Expert Witness on Autism Treatments Speaks at National Autism Conference in State College
A Florida State University professor who has worked in psychology and behavioral analysis for 44 years explained Monday how his role as an expert witness helped secure Medicaid coverage for Autism treatments.
Jon Bailey spoke at the 2014 National Autism Conference held at the Penn Stater Conference Center. There he explained how his testimony debunked a journal article issued to lawmakers and insurance companies. The article, he believes, intended to discredit successful treatment for behaviors related to autism, characterizing it as "experimental," thus opening a window for states and insurance companies to deny coverage.
The case, K.G. vs. Elizabeth Dudek, secretary for the state agency for health care administration, went to trial in the Florida Fifth Circuit Court before federal Judge Joan Lenard. Three unidentified patients alleged that the state agency violated the Medicaid Act by denying Medicaid coverage for Applied Behavioral Analysis (ABA) treatment.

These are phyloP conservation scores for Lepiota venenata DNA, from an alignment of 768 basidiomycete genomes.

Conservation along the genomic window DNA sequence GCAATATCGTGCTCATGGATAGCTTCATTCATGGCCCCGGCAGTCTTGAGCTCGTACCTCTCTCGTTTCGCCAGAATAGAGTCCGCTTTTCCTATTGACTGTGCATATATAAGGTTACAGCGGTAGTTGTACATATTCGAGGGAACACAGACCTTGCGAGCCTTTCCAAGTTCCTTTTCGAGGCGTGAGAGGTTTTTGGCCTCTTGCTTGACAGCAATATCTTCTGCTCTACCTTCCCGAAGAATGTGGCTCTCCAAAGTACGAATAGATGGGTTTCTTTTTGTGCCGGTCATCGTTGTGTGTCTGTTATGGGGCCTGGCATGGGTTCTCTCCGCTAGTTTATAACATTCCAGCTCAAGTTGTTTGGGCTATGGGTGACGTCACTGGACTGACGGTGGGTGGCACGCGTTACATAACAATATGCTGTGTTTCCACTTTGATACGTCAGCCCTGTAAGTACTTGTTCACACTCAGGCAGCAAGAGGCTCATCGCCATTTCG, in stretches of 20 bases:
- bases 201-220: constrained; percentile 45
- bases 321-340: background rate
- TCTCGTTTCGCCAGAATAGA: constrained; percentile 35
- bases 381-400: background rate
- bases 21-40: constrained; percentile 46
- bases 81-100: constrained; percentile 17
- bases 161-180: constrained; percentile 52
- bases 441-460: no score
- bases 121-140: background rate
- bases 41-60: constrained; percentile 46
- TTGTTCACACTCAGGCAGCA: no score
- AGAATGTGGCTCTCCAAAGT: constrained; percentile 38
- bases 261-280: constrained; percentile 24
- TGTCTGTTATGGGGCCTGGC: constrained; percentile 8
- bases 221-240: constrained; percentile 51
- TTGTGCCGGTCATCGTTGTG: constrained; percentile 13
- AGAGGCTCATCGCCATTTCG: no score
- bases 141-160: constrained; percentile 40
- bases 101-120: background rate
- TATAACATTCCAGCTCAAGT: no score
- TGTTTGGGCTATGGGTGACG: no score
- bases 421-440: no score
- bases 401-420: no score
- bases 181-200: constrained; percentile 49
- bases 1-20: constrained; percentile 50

Bailey testified as an expert witness for the plaintiffs.
He said Monday there is an attempt by certain parties to prove ABA is experimental. "If they could just convince everybody this is an experimental approach they could be off the hook," he says
Specifically, in the KG. vs. Dudek case, Bailey testified about the credibility of a Hayes Directory review study, which he says was based on a narrow pool of studies and attempted to cast doubt on the reported success of the ABA treatment, describing it as experimental, despite the fact it is widely accepted in the medical community.
"After reading through this I determined this was an attempt to poison the well," says Bailey. "So I considered the document toxic."
Bailey testified in federal court that the report was a "blatant misrepresentation" and had a "disingenuous analysis." He also noted that meta analyses show there are huge positive effects from ABA and those analyses should carry more weight than review of studies, including the Hayes Directory review.
Ultimately, the judge agreed and ruled the state's claim that ABA treatment is experimental "was arbitrary, capricious and unreasonable." The judge ordered the State of Florida to fund and authorize ABA treatment for Medicaid patients under 21 with autism.
The state appealed that decision, which a federal court upheld in September. The decision, Bailey says, will have national implications.
"We won at trial, but really it's ABA that won," says Bailey.
The 2014 National Autism Conference began Monday and runs through Thursday.
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